The perfection of a thing consists in its essence; there are perfect criminals, as there are men of perfect probity.
I submit that an individual who breaks a law that conscience tells him is unjust, and who willingly accepts the penalty of imprisonment in order to arouse the conscience of the community over its injustice, is in reality expressing the highest respect for the law.
Whatever you think of de Sade, he was a complex figure and we should not look for easy answers with him. He was, strangely perhaps, against the death penalty, and he was never put in prison for murders or anything like that.
It is certain that the study of human psychology, if it were undertaken exclusively in prisons, would also lead to misrepresentation and absurd generalizations.
Educate your children to self-control, to the habit of holding passion and prejudice and evil tendencies to an upright and reasoning will, and you have done much to abolish misery from their future lives and crimes to society.
The worst of prison life, he thought, was not being able to close his door.
We have our own system, ... and journalists in our system are not put in prison for embarrassing the government by revealing things the government might not wish to have revealed. The important thing is that our system, under which journalists can write without fear or favor, should continue.
Prison makes you a better judge of character. You pick up on people much faster.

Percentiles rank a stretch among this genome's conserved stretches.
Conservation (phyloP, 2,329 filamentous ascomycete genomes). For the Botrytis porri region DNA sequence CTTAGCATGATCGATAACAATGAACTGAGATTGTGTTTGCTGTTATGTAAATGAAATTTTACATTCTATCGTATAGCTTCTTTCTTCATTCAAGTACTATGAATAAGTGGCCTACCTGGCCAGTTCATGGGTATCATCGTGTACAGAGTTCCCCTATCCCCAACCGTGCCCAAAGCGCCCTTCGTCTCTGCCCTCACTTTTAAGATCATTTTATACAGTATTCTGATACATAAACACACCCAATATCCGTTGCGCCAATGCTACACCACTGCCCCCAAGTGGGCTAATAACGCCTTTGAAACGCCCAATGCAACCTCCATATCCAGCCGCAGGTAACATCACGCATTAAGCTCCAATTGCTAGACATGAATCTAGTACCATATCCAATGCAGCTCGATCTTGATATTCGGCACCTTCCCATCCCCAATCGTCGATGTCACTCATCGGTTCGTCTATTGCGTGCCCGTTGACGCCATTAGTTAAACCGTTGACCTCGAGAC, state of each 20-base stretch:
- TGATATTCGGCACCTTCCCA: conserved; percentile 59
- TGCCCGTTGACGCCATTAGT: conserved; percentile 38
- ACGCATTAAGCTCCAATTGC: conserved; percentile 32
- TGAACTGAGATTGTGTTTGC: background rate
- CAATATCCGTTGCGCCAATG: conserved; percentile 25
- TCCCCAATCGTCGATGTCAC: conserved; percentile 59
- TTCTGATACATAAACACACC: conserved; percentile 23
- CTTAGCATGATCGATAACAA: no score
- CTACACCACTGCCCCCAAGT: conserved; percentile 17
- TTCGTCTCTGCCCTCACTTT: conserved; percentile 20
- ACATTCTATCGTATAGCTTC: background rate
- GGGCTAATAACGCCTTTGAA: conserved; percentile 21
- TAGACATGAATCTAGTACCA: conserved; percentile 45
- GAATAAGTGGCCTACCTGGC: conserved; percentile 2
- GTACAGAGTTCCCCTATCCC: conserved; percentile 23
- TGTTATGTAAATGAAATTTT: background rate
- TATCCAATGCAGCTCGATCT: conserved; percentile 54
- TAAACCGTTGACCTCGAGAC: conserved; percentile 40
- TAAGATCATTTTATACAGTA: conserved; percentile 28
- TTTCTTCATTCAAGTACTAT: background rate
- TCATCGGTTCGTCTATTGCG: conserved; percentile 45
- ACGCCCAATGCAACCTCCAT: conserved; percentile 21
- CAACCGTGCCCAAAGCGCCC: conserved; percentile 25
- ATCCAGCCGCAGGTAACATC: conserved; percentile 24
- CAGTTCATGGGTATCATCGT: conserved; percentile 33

There's no greater threat to our independence, to our cherished freedoms and personal liberties than the continual, relentless injection of these insidious poisons into our system. We must decide whether we cherish independence from drugs, without which there is no freedom.
One of the many lessons that one learns in prison is, that things are what they are and will be what they will be.
To make punishments efficacious, two things are necessary. They must never be disproportioned to the offence, and they must be certain.
Women have worked hard; starved in prison; given of their time and lives that we might sit in the House of Commons and take part in the legislating of this country.
The uneven impact of actual enforcement measures tends to mirror and reinforce more general patterns of discrimination (along socioeconomic, racial and ethnic, sexual, and perhaps generational lines) within the society. As a consequence, such enforcement (ineffective as it may be in producing conformity) almost certainly reinforces feelings of alienation already prevalent within major segments of the population.